The Parables of Jesus: A Commentary

By Arland J. Hultgren | Go to book overview

CHAPTER 4

Parables of Wisdom

Several parables are concerned about wisdom, and usually that is about being a wise disciple of Jesus. That is particularly true of the six parables that are discussed in this chapter. To be sure, there are other parables that express the theme of wisdom in one way or another, such as the Parable of the Children in the Marketplace (Matt 11:16-19//Luke 7:31-35), but in those cases other themes are stronger. The parables discussed here express the need to possess and to practice wisdom as their main thrust.

The wisdom tradition is old, broad, and perennial in biblical literature. It antedates the writing of the Scriptures, for it appears in the ancient literatures of Egypt and Mesopotamia prior to the writing of the biblical books. The tradition arose out of an international movement that was not dependent on revelation to any particular people by means of their election or by historical acts. Within the traditions of Israel its origins go back at least to Solomon, who was famous for his wisdom (1 Kings 4:29-34). The wisdom tradition was carried on primarily by sages, scribes, and officers (both religious and political) through the centuries well after the rise of Christianity.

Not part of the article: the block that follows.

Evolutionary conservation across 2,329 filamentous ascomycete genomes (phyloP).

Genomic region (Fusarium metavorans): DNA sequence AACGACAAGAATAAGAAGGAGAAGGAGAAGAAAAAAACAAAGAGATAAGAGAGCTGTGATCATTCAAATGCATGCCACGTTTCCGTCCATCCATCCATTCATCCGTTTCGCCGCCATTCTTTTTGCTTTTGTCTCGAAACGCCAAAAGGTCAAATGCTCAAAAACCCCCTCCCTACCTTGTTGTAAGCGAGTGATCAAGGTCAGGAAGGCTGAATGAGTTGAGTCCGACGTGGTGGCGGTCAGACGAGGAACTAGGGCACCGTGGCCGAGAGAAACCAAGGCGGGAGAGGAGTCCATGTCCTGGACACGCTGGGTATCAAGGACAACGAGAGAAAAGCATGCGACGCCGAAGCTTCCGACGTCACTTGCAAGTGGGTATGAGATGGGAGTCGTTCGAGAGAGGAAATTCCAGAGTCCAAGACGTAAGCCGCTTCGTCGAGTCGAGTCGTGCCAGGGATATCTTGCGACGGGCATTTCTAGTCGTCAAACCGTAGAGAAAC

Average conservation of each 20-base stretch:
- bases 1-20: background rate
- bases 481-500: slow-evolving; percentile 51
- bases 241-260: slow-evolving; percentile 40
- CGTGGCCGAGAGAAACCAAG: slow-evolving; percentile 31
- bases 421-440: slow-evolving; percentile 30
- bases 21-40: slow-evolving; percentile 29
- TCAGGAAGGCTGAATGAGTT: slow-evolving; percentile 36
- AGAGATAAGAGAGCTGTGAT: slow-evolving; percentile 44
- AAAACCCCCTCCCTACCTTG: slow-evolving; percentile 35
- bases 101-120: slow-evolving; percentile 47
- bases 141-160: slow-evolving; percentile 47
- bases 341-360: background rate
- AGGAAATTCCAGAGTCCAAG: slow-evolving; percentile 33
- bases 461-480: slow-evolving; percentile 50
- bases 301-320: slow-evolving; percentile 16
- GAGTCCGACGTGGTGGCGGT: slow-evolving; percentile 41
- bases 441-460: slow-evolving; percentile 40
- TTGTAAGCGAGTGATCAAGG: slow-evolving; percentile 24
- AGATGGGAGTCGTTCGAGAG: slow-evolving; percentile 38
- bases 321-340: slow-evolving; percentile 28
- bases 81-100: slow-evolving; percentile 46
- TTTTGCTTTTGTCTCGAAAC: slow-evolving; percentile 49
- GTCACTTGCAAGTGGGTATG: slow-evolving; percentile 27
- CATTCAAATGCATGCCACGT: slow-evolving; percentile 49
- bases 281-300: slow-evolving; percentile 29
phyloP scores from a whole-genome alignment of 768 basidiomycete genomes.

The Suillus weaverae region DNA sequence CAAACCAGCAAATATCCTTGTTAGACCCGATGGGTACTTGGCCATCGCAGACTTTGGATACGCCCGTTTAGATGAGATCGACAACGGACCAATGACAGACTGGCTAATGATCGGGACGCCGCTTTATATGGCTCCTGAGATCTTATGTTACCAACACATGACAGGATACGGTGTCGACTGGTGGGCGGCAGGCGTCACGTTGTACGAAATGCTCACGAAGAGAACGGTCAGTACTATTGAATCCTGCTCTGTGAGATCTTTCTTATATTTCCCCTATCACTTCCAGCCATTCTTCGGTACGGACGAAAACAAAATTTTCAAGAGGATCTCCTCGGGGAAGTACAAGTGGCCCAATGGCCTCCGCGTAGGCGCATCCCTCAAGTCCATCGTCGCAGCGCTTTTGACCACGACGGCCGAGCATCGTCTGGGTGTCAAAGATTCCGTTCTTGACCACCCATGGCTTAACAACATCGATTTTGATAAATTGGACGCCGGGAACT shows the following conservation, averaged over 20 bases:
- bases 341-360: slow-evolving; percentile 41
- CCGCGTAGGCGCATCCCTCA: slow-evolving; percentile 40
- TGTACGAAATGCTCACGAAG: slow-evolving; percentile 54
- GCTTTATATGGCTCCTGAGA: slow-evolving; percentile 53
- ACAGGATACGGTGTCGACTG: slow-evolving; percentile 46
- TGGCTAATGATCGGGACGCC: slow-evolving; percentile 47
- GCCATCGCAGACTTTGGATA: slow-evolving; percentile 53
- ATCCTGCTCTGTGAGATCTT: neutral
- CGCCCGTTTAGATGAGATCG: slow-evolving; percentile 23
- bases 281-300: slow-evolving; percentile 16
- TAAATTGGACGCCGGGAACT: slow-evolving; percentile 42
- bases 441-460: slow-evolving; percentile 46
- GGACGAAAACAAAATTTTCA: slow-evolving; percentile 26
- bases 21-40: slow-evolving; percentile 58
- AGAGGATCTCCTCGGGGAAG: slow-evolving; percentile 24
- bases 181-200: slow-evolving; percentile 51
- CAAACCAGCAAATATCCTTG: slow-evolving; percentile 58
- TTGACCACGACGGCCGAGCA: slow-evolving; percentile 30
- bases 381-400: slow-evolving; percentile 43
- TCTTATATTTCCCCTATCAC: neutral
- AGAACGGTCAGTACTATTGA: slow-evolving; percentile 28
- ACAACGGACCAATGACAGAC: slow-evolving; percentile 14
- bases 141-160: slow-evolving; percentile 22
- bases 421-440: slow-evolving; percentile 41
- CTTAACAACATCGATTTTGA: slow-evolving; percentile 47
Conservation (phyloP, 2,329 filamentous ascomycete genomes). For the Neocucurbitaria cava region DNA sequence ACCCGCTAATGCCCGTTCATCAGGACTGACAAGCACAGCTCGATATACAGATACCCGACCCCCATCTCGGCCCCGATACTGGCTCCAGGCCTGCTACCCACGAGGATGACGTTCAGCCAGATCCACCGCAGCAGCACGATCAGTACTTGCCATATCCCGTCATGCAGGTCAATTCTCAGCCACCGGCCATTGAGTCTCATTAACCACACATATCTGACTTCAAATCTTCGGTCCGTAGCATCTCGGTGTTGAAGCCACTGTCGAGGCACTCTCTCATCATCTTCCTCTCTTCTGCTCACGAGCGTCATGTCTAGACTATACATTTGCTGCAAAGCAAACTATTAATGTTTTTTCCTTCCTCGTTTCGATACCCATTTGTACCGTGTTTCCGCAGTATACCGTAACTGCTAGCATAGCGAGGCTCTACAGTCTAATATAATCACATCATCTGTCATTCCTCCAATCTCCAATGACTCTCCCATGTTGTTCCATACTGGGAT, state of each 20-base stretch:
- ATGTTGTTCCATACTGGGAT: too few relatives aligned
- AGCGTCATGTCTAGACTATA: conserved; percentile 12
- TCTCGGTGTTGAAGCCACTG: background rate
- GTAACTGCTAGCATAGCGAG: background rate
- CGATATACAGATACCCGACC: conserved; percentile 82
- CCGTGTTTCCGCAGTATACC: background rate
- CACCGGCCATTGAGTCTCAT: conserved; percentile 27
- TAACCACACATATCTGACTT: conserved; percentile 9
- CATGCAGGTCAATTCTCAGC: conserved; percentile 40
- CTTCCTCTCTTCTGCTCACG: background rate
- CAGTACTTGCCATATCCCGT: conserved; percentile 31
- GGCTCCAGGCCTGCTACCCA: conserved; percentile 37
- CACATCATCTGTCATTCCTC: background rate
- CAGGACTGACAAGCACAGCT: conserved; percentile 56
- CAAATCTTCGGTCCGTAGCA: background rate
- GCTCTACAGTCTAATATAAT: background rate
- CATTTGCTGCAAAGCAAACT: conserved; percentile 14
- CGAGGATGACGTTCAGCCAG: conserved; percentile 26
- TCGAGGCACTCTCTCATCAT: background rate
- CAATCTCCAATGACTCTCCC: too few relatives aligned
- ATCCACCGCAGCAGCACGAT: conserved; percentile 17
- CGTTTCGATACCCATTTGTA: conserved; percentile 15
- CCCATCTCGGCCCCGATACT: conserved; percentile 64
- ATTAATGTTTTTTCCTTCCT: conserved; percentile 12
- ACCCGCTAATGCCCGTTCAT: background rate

Within the OT various literary units are classified as wisdom literature. These include the books of Proverbs, Job, Ecclesiastes, and Psalm 37. In addition, Sirach (or Ecclesiasticus) and the Wisdom of Solomon among the OT apocrypha/deuterocanonical books are considered wisdom literature.

According to Gospel traditions, Jesus of Nazareth was known to be a wise man and teacher of wisdom. In Matthew 11:28-30 he is portrayed explicitly as a teacher of wisdom. When the passage is compared with Sirach 51:23-26 concerning the call of wisdom to her pupils, the point is drawn with utmost clarity. At Luke 11:31 Jesus refers to "the wisdom of Solomon" and then declares that, by virtue of his teachings, "something greater than Solomon is here." In addition to these passages concerning Jesus as a sage, or teacher of wisdom, there are

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